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Endogenous Fluctuations in the Barro-Becker Theory of Fertility

  • Jess Benhabib
  • Kazuo Nishimura
Part of the Studies in Contemporary Economics book series (CONTEMPORARY)

Abstract

One of the recent interesting hypotheses of population growth is due to EASTERLIN (1973) (see also BECKER (1981) chapter 7) who suggests the possibility of self-generating fluctuations in population growth. A large population will face stiffer economic competition, lower incomes, congestions and crowding if other means of production as well as the social infrastructure do not expand simultaneously. The result may be a decline in fertility as parents try to maintain an adequate standard of living for themselves. But why should capital and other means of production or the social infrastructure not expand with population size at a uniform rate? Are fluctuations a necessary or even possible outcome of this analysis? Using the BARRO-BECKER framework (1985) and relaxing some of their assumptions, we will answer this question. Our results show that under a broad class of preferences, fertility and per capita incomes not only move together but endogenously oscillate.

Keywords

Capital Stock Optimal Path Social Infrastructure Constant Relative Risk Aversion Fertility Choice 
These keywords were added by machine and not by the authors. This process is experimental and the keywords may be updated as the learning algorithm improves.

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References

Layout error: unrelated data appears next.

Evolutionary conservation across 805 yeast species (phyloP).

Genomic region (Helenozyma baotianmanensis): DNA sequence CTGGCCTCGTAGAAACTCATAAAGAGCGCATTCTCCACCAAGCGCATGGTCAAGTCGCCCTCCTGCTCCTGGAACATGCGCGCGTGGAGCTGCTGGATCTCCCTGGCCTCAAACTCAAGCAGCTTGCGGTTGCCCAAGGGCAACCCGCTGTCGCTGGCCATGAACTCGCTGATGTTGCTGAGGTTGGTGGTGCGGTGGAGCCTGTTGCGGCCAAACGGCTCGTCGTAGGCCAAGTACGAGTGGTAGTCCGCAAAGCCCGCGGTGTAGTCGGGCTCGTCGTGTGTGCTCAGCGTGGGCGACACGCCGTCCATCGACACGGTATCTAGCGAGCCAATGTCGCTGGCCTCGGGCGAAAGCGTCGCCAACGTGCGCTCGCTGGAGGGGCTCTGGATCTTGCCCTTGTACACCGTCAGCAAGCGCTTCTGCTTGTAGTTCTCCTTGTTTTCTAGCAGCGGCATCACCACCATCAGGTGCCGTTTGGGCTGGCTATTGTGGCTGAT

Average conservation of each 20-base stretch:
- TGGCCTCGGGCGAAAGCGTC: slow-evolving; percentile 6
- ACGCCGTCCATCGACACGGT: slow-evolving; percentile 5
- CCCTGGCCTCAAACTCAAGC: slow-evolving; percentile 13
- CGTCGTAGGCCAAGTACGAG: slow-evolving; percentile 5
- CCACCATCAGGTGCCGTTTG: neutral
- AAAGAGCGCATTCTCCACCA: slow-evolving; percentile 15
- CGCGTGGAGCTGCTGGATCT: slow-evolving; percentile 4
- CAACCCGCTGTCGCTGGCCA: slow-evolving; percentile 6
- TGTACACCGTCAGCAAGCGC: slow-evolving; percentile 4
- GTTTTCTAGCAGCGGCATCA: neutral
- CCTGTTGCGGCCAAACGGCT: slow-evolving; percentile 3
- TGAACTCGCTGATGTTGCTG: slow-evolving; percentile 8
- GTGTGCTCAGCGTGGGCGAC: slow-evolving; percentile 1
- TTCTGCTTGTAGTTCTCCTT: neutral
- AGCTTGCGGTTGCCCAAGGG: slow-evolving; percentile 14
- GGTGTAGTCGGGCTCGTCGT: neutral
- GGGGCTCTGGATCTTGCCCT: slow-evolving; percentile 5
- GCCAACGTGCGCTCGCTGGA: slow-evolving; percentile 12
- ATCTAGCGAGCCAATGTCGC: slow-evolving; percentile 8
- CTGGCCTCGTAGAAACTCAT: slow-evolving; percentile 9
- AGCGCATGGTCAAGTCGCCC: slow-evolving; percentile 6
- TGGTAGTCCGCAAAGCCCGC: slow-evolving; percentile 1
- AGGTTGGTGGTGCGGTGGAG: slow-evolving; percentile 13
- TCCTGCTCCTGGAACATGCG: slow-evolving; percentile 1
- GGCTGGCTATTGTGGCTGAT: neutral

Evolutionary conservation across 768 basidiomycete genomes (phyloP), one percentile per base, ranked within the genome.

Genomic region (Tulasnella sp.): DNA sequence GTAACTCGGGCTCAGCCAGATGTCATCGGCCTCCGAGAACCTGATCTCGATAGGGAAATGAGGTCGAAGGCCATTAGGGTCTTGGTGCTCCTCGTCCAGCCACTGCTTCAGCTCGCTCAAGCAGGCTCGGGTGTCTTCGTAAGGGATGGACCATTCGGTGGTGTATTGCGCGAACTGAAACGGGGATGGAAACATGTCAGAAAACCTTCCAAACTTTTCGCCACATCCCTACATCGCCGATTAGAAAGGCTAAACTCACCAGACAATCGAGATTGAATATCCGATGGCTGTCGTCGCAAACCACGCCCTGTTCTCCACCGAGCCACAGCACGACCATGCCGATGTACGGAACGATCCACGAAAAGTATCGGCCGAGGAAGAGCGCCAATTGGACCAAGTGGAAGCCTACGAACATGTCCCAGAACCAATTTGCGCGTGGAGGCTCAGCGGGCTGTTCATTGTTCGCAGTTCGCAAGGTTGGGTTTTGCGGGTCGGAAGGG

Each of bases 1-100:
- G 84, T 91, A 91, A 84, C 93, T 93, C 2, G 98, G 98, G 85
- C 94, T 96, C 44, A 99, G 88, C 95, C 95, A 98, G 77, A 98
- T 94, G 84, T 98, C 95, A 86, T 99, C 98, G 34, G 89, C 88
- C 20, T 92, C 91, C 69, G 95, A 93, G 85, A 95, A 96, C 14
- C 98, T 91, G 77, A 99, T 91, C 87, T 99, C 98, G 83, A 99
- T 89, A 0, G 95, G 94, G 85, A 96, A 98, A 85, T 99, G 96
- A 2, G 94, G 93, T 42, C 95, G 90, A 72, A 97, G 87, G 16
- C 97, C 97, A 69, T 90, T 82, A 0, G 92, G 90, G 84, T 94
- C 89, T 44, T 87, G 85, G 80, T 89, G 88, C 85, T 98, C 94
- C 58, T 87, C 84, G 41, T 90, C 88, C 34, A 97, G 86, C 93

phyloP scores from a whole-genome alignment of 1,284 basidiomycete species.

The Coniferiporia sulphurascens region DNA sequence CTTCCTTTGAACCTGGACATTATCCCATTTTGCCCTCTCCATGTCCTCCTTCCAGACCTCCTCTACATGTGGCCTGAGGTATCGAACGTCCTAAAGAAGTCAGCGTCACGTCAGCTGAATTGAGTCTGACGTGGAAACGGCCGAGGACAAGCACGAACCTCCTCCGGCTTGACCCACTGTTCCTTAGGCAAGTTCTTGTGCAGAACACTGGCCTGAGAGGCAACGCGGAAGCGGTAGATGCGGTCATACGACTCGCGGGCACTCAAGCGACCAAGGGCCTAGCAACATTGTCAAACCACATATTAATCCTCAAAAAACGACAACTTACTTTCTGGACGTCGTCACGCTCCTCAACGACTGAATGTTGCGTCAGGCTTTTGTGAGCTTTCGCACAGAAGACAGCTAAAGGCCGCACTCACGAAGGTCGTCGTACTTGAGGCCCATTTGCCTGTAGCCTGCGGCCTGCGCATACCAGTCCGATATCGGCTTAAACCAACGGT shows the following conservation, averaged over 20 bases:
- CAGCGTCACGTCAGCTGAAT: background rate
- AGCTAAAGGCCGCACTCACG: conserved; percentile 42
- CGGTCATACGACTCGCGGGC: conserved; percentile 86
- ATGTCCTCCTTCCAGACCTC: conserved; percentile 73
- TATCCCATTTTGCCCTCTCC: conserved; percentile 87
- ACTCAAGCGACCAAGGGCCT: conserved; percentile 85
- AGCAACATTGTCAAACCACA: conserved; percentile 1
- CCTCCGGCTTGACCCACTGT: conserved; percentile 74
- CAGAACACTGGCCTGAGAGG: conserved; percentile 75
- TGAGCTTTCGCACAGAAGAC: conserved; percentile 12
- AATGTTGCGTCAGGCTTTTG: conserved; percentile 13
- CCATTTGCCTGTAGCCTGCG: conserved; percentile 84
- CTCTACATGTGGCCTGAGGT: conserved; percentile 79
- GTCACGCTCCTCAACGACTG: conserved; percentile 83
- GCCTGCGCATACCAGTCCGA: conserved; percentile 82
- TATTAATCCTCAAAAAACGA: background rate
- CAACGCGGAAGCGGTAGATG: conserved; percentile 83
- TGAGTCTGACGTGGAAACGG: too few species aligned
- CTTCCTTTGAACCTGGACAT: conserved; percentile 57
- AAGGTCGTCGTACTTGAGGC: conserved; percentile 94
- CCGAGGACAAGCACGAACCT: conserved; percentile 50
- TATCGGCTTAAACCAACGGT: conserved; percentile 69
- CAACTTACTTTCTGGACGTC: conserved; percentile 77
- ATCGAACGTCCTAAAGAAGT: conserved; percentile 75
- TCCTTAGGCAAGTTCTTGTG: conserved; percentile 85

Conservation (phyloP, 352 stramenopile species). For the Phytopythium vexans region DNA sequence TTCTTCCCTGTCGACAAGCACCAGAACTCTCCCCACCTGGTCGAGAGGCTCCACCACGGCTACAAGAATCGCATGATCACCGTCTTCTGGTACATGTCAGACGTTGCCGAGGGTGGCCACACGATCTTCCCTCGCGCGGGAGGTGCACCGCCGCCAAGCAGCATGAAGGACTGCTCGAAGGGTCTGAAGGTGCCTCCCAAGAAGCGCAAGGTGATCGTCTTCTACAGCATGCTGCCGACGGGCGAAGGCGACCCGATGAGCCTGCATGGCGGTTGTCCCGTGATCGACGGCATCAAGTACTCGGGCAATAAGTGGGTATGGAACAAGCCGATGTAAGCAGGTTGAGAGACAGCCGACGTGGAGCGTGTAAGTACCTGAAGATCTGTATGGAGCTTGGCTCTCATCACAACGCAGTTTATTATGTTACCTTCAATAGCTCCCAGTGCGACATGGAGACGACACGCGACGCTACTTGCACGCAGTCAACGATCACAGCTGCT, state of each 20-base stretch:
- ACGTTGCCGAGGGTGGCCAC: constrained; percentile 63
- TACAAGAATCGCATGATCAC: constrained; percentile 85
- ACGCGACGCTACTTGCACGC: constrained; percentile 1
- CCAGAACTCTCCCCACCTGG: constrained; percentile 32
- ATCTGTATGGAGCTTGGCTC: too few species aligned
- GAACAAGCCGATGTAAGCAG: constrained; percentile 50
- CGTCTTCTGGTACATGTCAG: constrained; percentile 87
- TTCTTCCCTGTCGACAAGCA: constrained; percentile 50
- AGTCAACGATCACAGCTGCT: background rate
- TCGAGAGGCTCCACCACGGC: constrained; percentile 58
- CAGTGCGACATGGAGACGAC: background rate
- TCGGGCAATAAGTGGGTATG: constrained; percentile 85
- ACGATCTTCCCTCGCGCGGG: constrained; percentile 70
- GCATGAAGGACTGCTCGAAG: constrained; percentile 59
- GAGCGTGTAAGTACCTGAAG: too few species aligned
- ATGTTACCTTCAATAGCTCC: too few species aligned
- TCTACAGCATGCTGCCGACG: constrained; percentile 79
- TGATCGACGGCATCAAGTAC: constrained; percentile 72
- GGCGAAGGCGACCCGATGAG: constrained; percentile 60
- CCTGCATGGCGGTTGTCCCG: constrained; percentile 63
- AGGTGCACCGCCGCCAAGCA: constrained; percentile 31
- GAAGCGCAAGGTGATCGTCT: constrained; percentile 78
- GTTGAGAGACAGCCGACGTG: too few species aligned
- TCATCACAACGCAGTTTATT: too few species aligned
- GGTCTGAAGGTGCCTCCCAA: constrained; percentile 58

1. BARRO, R., and BECKER, G., “Fertility Choice in a Model of Economic Growth”, Working paper from University of Rochester, October, 1984.Google Scholar
  2. BECKER, G., A Treatise on the Family Harvard University Press, 1981.Google Scholar
  3. BENHABIB, J., and NISHIMURA, K., “Competitive Equilibrium Cycles”, Journal of Economic Theory 35 (1985), 284–307.CrossRefGoogle Scholar
  4. BENHABIB, J., MAJUMDAR, M., and NISHIMURA, K., “Global Equilibrium Dynamics with Stationary Recursive Preferences”, presented at the Workshop on the Advances in the Analysis of Economic Dynamic Systems, Venice, January 1986.Google Scholar
  5. EASTERLIN, R., “Relative Economic Status and the American Fertility Swing”, in E. B. SHELDON, ed., Family Economic Behavior: Problems and Prospects Philadelphia: Lippincott, 1973.Google Scholar
  6. KEMP, M., and KONDO, H. “Overlapping Generations, Competitive Efficiency and Optimal Population”, Working paper from University of New South Wales, 1985.Google Scholar

Copyright information

© Springer-Verlag Berlin Heidelberg 1989

Authors and Affiliations

  • Jess Benhabib
    • 1
  • Kazuo Nishimura
    • 2
  1. 1.New York UniversityNew YorkUSA
  2. 2.Kyoto Institute of Economic ResearchKyotoJapan

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